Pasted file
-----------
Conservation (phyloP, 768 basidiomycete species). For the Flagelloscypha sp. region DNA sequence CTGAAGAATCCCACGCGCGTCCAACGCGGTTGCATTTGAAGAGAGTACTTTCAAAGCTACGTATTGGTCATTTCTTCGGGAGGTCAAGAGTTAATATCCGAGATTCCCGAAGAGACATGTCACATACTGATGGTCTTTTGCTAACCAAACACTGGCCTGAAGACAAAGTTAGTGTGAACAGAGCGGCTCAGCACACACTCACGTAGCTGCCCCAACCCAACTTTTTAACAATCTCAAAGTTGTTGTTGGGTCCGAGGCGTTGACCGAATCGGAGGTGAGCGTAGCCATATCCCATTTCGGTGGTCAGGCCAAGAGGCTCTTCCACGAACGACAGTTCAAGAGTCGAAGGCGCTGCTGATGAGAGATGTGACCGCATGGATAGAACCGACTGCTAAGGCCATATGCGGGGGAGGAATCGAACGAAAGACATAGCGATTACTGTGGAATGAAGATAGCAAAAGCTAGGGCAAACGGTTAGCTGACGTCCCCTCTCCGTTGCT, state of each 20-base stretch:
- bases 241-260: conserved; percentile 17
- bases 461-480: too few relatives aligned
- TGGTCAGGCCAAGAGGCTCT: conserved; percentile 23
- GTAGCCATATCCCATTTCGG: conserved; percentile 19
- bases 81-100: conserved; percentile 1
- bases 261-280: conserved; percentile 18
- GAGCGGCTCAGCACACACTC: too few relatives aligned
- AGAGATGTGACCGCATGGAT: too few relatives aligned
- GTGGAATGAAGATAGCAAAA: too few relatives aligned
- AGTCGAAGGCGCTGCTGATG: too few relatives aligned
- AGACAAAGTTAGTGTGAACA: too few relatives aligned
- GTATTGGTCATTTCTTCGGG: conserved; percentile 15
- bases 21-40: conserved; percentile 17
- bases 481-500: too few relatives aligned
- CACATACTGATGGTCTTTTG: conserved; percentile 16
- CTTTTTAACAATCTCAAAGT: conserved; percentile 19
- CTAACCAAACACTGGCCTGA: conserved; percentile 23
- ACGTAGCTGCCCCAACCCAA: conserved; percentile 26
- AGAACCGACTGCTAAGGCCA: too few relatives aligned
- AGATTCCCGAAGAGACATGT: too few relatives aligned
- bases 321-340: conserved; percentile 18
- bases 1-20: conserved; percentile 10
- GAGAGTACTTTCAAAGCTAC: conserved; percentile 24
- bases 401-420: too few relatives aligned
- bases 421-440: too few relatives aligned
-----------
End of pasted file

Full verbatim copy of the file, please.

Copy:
Conservation (phyloP, 768 basidiomycete species). For the Flagelloscypha sp. region DNA sequence CTGAAGAATCCCACGCGCGTCCAACGCGGTTGCATTTGAAGAGAGTACTTTCAAAGCTACGTATTGGTCATTTCTTCGGGAGGTCAAGAGTTAATATCCGAGATTCCCGAAGAGACATGTCACATACTGATGGTCTTTTGCTAACCAAACACTGGCCTGAAGACAAAGTTAGTGTGAACAGAGCGGCTCAGCACACACTCACGTAGCTGCCCCAACCCAACTTTTTAACAATCTCAAAGTTGTTGTTGGGTCCGAGGCGTTGACCGAATCGGAGGTGAGCGTAGCCATATCCCATTTCGGTGGTCAGGCCAAGAGGCTCTTCCACGAACGACAGTTCAAGAGTCGAAGGCGCTGCTGATGAGAGATGTGACCGCATGGATAGAACCGACTGCTAAGGCCATATGCGGGGGAGGAATCGAACGAAAGACATAGCGATTACTGTGGAATGAAGATAGCAAAAGCTAGGGCAAACGGTTAGCTGACGTCCCCTCTCCGTTGCT, state of each 20-base stretch:
- bases 241-260: conserved; percentile 17
- bases 461-480: too few relatives aligned
- TGGTCAGGCCAAGAGGCTCT: conserved; percentile 23
- GTAGCCATATCCCATTTCGG: conserved; percentile 19
- bases 81-100: conserved; percentile 1
- bases 261-280: conserved; percentile 18
- GAGCGGCTCAGCACACACTC: too few relatives aligned
- AGAGATGTGACCGCATGGAT: too few relatives aligned
- GTGGAATGAAGATAGCAAAA: too few relatives aligned
- AGTCGAAGGCGCTGCTGATG: too few relatives aligned
- AGACAAAGTTAGTGTGAACA: too few relatives aligned
- GTATTGGTCATTTCTTCGGG: conserved; percentile 15
- bases 21-40: conserved; percentile 17
- bases 481-500: too few relatives aligned
- CACATACTGATGGTCTTTTG: conserved; percentile 16
- CTTTTTAACAATCTCAAAGT: conserved; percentile 19
- CTAACCAAACACTGGCCTGA: conserved; percentile 23
- ACGTAGCTGCCCCAACCCAA: conserved; percentile 26
- AGAACCGACTGCTAAGGCCA: too few relatives aligned
- AGATTCCCGAAGAGACATGT: too few relatives aligned
- bases 321-340: conserved; percentile 18
- bases 1-20: conserved; percentile 10
- GAGAGTACTTTCAAAGCTAC: conserved; percentile 24
- bases 401-420: too few relatives aligned
- bases 421-440: too few relatives aligned